Tax experts say India has kept finding ways to complicate things. The Kerala GST cess takes things from bad to worse
By doubling the goods and services tax (GST) eligibility limit, India’s version of GST has inched closer to the global format. However, tax experts say India has kept finding ways to make things complicated, with the recent introduction of cess for Kerala taking things from bad to worse.
Although for a limited period, the move defeats the purpose of GST, because this mammoth tax change was introduced so that multiple cesses could be done away with.
“Re-introduction of cess sets a bad precedent. It may be for a noble cause, but instead of levying cess, the Centre could have funded the cause directly,” said Anita Rastogi, indirect tax partner at PwC India. The council allowed flood-hit Kerala to levy a calamity cess of 1% on intra-state sales for a maximum period of two years.
A moot question is if this takes us back to the days of VAT, or value added tax, which also started off with noble intentions before getting muddled. Drawing parallels with earlier tax regime, Saloni Roy, senior director at Deloitte India, said, “When VAT was introduced in 2004, its purpose just like GST was to have a unified tax system across the country. But after a while, states started drifting away. For example, some states like Haryana, Uttar Pradesh and Gujarat had additional tax on certain items which others didn’t. My concern with bringing back cess is that, are we going back to where we started from?”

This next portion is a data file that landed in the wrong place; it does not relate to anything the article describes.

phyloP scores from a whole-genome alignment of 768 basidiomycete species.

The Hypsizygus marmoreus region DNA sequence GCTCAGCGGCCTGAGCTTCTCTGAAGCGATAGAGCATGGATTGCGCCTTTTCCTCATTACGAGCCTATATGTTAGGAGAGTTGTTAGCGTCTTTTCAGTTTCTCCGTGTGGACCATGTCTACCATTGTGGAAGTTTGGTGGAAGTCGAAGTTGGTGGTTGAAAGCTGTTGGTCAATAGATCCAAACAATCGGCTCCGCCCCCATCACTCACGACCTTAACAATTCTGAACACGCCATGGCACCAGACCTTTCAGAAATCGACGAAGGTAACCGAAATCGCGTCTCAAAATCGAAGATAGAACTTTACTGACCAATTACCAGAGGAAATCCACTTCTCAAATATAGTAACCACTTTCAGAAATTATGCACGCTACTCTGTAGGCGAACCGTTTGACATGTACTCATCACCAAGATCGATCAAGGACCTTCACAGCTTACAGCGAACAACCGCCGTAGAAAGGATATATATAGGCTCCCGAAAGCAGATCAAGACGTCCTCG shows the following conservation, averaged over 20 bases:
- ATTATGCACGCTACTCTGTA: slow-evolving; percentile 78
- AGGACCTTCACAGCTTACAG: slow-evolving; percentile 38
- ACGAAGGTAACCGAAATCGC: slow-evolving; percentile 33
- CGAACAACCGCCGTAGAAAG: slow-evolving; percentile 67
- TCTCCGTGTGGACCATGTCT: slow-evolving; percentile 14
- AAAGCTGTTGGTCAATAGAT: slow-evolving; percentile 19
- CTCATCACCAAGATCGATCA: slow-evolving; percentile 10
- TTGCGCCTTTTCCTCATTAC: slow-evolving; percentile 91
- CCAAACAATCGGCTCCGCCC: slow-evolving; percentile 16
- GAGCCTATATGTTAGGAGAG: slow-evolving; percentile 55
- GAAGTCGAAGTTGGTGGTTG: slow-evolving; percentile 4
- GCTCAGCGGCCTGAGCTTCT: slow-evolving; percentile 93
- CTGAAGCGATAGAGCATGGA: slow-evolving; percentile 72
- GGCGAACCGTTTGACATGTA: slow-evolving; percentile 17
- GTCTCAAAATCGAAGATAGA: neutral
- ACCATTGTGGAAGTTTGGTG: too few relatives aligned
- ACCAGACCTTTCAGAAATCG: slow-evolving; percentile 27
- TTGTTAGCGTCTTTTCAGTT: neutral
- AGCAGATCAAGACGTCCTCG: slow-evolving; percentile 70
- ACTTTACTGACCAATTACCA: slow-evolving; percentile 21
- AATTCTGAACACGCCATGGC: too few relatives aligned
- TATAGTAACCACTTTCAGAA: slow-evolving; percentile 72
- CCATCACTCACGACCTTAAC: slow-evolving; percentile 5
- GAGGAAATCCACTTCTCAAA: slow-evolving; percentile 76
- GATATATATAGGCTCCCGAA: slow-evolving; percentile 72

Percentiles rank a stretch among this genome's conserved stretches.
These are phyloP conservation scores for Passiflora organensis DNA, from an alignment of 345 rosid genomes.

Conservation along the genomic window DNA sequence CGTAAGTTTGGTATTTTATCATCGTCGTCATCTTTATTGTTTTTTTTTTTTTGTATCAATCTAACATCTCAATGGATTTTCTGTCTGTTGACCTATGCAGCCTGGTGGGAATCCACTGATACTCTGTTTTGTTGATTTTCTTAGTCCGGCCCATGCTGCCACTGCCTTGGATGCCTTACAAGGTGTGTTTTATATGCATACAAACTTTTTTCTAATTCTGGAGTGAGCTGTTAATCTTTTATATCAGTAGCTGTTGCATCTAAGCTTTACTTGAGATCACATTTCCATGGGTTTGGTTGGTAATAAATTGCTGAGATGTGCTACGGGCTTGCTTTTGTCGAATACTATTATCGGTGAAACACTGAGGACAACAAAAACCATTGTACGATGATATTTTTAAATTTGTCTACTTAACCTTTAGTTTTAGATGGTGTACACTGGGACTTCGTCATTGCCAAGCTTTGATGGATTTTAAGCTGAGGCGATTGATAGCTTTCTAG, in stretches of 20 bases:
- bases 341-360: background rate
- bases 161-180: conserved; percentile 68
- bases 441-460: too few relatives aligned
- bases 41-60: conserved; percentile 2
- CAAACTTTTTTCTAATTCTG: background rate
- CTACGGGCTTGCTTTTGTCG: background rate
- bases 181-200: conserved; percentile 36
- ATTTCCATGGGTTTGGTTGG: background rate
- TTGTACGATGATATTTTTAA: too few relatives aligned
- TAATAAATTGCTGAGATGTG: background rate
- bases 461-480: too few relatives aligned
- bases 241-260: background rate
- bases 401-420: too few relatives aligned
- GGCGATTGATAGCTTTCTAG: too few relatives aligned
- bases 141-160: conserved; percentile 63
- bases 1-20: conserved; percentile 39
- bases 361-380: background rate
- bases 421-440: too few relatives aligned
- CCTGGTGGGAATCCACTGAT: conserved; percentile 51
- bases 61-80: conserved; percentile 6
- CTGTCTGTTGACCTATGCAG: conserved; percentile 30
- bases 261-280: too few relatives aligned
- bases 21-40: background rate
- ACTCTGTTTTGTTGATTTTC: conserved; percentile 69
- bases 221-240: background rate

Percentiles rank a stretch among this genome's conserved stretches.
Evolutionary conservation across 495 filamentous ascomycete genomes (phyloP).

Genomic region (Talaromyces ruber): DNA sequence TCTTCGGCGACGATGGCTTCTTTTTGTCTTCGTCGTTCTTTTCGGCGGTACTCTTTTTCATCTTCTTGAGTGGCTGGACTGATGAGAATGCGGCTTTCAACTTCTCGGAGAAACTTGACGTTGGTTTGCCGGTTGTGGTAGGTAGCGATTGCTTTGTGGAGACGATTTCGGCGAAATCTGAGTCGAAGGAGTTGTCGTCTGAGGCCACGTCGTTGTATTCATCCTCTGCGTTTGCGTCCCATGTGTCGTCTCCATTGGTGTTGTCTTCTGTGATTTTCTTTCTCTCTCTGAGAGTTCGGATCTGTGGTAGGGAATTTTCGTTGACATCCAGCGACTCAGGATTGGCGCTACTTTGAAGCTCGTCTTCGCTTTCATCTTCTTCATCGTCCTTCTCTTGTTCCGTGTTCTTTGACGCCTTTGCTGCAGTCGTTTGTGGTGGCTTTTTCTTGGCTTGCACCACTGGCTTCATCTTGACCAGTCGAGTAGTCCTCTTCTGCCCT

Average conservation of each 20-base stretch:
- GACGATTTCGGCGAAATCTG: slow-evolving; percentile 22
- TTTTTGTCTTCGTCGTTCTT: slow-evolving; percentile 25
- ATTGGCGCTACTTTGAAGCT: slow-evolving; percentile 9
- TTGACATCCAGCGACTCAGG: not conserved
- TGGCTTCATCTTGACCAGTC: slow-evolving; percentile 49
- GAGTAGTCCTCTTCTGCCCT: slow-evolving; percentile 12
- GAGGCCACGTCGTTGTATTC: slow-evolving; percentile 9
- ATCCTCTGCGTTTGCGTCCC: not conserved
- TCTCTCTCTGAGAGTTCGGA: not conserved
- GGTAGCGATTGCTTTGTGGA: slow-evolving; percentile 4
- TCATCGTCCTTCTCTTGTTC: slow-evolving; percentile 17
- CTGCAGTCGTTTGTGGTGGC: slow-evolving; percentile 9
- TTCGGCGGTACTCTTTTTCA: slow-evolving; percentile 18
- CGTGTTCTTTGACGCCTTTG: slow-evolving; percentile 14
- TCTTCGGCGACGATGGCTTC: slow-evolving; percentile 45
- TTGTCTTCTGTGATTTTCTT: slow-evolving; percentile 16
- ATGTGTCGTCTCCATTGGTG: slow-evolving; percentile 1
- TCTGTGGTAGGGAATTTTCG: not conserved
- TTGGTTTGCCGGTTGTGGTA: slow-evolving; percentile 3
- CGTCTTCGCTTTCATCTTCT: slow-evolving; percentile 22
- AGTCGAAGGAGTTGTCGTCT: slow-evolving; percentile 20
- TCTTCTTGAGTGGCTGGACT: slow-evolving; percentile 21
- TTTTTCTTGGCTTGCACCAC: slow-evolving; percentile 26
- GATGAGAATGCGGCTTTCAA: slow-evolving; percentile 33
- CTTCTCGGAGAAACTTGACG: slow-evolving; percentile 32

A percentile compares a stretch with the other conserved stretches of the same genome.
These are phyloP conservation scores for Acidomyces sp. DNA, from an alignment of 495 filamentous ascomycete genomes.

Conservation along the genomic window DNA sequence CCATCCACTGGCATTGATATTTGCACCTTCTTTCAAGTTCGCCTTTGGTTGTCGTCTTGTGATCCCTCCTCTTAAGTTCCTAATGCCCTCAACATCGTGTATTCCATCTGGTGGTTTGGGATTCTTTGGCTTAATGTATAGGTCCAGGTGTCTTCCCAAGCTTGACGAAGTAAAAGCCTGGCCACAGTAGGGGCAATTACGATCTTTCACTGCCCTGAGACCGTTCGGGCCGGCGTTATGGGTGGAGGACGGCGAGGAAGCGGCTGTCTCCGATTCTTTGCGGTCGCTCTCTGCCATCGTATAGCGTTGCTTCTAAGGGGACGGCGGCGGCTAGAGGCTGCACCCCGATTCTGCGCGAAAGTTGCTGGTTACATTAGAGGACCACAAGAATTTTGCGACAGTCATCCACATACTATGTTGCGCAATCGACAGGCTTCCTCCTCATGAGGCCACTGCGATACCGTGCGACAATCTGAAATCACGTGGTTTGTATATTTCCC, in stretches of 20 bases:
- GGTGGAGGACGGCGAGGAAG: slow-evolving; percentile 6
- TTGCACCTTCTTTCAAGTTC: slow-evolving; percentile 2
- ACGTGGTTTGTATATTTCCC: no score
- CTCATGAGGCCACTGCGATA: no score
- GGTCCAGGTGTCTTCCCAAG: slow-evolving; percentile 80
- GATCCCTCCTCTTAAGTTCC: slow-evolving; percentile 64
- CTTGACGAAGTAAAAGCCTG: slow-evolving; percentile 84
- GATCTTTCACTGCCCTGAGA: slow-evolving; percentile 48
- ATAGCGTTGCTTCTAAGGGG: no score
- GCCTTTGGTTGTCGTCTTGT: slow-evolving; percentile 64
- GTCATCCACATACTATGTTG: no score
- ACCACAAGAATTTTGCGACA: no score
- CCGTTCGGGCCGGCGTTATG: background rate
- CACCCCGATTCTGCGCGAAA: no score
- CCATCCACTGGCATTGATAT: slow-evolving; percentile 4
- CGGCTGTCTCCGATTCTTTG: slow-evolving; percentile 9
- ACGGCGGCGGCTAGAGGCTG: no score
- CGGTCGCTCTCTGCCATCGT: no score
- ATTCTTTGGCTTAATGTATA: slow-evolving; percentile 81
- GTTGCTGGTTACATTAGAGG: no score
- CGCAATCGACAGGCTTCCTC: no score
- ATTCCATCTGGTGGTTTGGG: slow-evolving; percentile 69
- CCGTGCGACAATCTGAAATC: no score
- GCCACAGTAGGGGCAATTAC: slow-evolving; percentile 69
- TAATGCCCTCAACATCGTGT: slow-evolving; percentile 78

Another important decision taken at the GST Council’s 32nd meeting was the extension of composition scheme to services providers. Services providers with a turnover limit of up to ?50 lakh are now allowed to avail of the composition scheme at a rate of 6%.
While the objective here is to encourage more businesses to come under the GST ambit, tax experts fear that introduction of a new tax rate makes the law more complex and could lead to non-compliance. Currently, businesses under the composition scheme are taxed under various slabs of 1% (manufacturers), 2% (traders) and 5% (restaurants).
“They have extended the composition scheme for service providers, aimed at widening the tax base, but at a new tax rate of 6%. Anyway, we had three different tax rates for goods providers who have opted for this scheme and this complicates the law even further. The more the complex law, more difficult it is to comply. A simple law leads to more compliance and increased revenue to the government—this is tried and tested globally in countries where GST/VAT is practised,” added Rastogi.
At a time when GST revenues are falling behind the required target, there is increasing worry that the added complexity will act as a deterrent for taxpayers. Thanks to the half-hearted approach, India’s GST has miles to go before it becomes a good and simple tax.